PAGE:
Advance care planning (ACP) is the process of discussing values and preferences to help inform medical decision-making.5 In pediatrics, this often involves shared decision-making among parents and health care professionals to align care with the child’s best interests. ACP discussions are often prompted by the anticipation of impending death, including do-not-resuscitate orders, or when curative therapies are no longer effective and palliative care becomes the focus.6 This approach does not lend itself to optimal care when the course of illness and timing of death are highly unpredictable, as is often the case for CMC. Furthermore, health care professionals’ traditional practice of ACP at the end of life may miss important opportunities to explore families’ goals throughout the disease trajectory for CMC.
Prior studies have demonstrated that parents value ACP because of the potential for optimizing a child’s quality of life and achieving better end-of-life outcomes.5 Given the chronicity, unpredictable disease course, and tendency toward technology dependence for many CMC, we felt it would be worthwhile to investigate ACP experiences in this population specifically. Most studies involving bereaved parents have focused on children with disease categories that tend to have a more predictable trajectory, such as cancer, congenital heart disease, and defined genetic syndromes.5,7,8 While some previous studies have focused on ACP for CMC, they have examined the experiences of parents and health care professionals of living CMC.9-11 The current study was undertaken to examine the experiences of ACP for CMC from the perspective of bereaved parents. Our hypothesis was that the insights from parents who had experienced the full life and death of their CMC would provide valuable additions to the existing literature that helps guide ACP practices for this population.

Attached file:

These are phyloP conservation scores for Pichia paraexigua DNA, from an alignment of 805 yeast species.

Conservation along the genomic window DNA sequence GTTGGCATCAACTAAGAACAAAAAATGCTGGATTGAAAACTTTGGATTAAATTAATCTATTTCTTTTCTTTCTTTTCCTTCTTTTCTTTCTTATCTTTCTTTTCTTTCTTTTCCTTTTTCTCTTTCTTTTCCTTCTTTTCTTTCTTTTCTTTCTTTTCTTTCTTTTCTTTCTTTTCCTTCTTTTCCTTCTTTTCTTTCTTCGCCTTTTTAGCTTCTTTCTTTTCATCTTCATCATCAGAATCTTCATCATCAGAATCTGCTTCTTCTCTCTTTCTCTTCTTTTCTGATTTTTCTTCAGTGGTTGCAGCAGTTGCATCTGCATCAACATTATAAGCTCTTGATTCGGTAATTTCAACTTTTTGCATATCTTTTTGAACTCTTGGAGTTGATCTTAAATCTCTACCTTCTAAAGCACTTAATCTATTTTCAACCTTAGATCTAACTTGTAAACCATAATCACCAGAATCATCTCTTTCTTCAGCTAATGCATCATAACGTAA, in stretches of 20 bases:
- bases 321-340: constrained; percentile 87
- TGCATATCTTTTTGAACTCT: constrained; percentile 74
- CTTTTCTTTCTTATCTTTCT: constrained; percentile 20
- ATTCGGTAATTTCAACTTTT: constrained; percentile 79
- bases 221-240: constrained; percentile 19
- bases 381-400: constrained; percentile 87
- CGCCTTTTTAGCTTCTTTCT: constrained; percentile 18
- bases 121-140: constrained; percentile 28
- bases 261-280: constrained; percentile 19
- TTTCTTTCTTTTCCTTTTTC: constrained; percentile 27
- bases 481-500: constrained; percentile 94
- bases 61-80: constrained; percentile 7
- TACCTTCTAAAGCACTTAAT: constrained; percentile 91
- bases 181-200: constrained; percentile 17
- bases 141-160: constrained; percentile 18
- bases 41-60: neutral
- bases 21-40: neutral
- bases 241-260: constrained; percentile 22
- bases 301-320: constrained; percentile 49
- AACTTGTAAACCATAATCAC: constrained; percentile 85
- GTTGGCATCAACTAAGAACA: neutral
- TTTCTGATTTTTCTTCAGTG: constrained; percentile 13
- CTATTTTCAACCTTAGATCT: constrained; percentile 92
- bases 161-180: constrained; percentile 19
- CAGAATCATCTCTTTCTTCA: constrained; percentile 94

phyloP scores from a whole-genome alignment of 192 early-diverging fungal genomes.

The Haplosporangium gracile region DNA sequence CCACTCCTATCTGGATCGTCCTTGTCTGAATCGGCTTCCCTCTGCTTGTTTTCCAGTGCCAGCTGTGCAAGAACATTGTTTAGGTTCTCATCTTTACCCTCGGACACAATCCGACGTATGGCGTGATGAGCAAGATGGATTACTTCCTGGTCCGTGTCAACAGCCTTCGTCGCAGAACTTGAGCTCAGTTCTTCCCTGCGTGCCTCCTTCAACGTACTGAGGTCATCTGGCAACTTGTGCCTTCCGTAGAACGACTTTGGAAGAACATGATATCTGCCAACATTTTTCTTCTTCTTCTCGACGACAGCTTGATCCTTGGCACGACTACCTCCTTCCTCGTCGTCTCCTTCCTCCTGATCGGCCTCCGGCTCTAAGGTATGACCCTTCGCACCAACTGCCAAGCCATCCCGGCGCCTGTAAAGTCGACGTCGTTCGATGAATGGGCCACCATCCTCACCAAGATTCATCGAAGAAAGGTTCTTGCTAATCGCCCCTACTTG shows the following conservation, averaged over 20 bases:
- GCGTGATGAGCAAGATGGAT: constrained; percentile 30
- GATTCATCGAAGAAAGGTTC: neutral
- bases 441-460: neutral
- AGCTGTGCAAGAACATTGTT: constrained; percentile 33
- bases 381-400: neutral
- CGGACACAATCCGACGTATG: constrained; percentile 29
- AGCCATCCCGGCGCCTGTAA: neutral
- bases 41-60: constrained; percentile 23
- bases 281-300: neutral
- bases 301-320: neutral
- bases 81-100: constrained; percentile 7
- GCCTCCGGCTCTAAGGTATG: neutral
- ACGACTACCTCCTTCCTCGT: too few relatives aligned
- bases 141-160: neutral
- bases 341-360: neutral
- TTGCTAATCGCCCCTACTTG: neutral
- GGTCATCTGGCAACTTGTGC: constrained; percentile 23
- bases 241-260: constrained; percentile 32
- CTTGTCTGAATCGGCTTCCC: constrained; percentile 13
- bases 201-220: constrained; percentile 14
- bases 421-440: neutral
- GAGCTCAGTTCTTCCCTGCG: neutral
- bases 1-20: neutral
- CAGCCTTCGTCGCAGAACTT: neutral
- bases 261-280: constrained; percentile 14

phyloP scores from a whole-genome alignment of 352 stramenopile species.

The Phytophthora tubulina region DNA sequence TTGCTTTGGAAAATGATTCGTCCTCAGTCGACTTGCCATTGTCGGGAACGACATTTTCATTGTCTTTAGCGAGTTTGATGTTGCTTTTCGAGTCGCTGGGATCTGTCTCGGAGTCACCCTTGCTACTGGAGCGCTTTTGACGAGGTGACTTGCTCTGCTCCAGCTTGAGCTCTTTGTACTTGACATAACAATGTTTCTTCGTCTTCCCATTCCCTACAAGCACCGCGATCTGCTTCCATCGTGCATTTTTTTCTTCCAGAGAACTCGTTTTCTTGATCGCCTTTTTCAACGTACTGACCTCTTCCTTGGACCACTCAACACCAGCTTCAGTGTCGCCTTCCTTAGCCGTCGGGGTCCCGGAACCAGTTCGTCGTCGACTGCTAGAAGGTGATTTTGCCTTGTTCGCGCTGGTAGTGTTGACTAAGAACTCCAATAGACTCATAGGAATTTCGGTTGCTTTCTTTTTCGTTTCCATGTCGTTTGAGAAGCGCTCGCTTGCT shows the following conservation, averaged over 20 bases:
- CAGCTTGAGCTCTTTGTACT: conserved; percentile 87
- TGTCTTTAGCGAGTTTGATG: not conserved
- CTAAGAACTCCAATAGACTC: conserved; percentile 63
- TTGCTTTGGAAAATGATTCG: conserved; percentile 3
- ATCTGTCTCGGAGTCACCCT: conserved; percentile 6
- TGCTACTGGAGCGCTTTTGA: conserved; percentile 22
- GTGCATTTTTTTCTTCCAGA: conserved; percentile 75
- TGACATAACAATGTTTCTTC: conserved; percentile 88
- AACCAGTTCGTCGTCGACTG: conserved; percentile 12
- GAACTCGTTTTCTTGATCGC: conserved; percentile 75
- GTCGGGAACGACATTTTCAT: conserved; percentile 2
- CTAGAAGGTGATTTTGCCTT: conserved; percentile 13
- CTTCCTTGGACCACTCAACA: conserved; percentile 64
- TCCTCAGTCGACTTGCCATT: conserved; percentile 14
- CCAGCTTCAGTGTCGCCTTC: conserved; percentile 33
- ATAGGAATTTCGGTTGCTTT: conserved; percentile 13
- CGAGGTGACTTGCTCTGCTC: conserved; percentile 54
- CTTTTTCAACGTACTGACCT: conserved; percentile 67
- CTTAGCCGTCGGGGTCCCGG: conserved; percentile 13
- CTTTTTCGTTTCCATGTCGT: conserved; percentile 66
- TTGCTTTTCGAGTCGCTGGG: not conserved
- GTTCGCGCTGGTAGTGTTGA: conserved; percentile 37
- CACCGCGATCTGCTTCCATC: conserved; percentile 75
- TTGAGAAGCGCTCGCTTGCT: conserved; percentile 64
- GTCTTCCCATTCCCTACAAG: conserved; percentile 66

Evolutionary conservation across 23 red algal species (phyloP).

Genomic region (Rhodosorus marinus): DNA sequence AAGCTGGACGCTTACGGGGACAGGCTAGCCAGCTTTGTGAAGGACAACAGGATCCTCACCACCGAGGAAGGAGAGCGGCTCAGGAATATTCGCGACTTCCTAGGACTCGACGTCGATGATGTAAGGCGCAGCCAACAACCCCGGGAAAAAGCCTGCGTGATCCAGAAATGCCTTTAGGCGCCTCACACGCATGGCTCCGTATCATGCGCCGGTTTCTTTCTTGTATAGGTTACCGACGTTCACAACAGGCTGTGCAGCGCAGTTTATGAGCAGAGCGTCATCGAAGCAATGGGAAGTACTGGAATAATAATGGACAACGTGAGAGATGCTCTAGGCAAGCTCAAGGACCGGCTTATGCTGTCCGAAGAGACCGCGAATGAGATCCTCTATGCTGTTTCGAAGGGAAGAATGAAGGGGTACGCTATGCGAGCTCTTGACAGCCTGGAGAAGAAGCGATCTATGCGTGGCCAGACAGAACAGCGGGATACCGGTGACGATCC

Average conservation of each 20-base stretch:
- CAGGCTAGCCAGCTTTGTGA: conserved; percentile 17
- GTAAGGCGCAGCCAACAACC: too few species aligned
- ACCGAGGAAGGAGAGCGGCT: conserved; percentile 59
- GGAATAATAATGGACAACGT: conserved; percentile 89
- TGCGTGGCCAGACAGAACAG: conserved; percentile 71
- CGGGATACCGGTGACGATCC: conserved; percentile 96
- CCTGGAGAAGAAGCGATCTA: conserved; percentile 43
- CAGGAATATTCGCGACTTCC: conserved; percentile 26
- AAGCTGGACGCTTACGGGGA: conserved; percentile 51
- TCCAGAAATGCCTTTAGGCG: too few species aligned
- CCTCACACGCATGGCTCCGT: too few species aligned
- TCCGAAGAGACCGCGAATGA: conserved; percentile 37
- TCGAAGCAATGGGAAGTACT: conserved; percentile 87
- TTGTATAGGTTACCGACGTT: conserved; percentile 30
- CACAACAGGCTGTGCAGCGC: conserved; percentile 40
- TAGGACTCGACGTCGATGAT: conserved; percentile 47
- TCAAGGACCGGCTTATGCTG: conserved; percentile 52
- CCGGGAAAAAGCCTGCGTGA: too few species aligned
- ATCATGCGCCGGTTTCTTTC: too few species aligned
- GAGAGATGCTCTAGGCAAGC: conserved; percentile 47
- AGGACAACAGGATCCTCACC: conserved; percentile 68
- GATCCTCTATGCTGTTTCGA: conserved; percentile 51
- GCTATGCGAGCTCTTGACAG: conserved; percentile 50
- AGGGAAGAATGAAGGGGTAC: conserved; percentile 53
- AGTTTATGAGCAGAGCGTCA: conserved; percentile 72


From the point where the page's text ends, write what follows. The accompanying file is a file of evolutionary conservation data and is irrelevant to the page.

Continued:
We conducted qualitative interviews with bereaved family caregivers of CMC at The Hospital for Sick Children, Toronto, Canada. Institutional research ethics approval was obtained from the Hospital for Sick Children. Written informed consent was obtained by a research coordinator prior to initiation of the interview. Data were collected between July and October 2018 for patients who died between 2013 and 2018. The Consolidated Criteria for Reporting Qualitative Research (COREQ) checklist for reporting qualitative studies was used to guide reporting.23 Parents were eligible for study participation if their child met at least 1 criterion from each of the following conditions, per the Ontario Provincial Council of Maternal and Child Health criteria for CMC12: (1) technology dependent and/or user of high intensity care, (2) fragility, (3) chronicity, and (4) complexity. Furthermore, their children had to have been treated in the Complex Care or Long-term Ventilation (LTV) clinic, parents had to have been the primary caregiver for a CMC and experienced the death of that child between 6 months and 5 years before the recruitment date, and parents had to have had at least 1 ACP discussion (identified by a member of their former Complex Care or LTV team). While definitions of CMC vary, these criteria have been successfully implemented for prospective recruitment to complex care programs across Ontario, Canada’s largest province (population, 14.5 million). It is estimated that as many as 0.67% of children in Ontario meet these criteria.13 Families were excluded if their child’s death occurred within 6 months of the recruitment date to respect their early months of bereavement and avoid any added psychological burden associated with discussing those events in the context of a research study. Parents were recruited through purposive sampling to ensure representation of CMC of various ages, diagnoses, technology supports, and experiences (positive and negative) with ACP. Criteria for ACP discussions were not strictly defined, given that the topics varied depending on the child and context. However, they shared the following characteristics: they pertained to health-related situations that might happen in the future, and they involved identifying goals of care and thinking about how to align future care with those goals.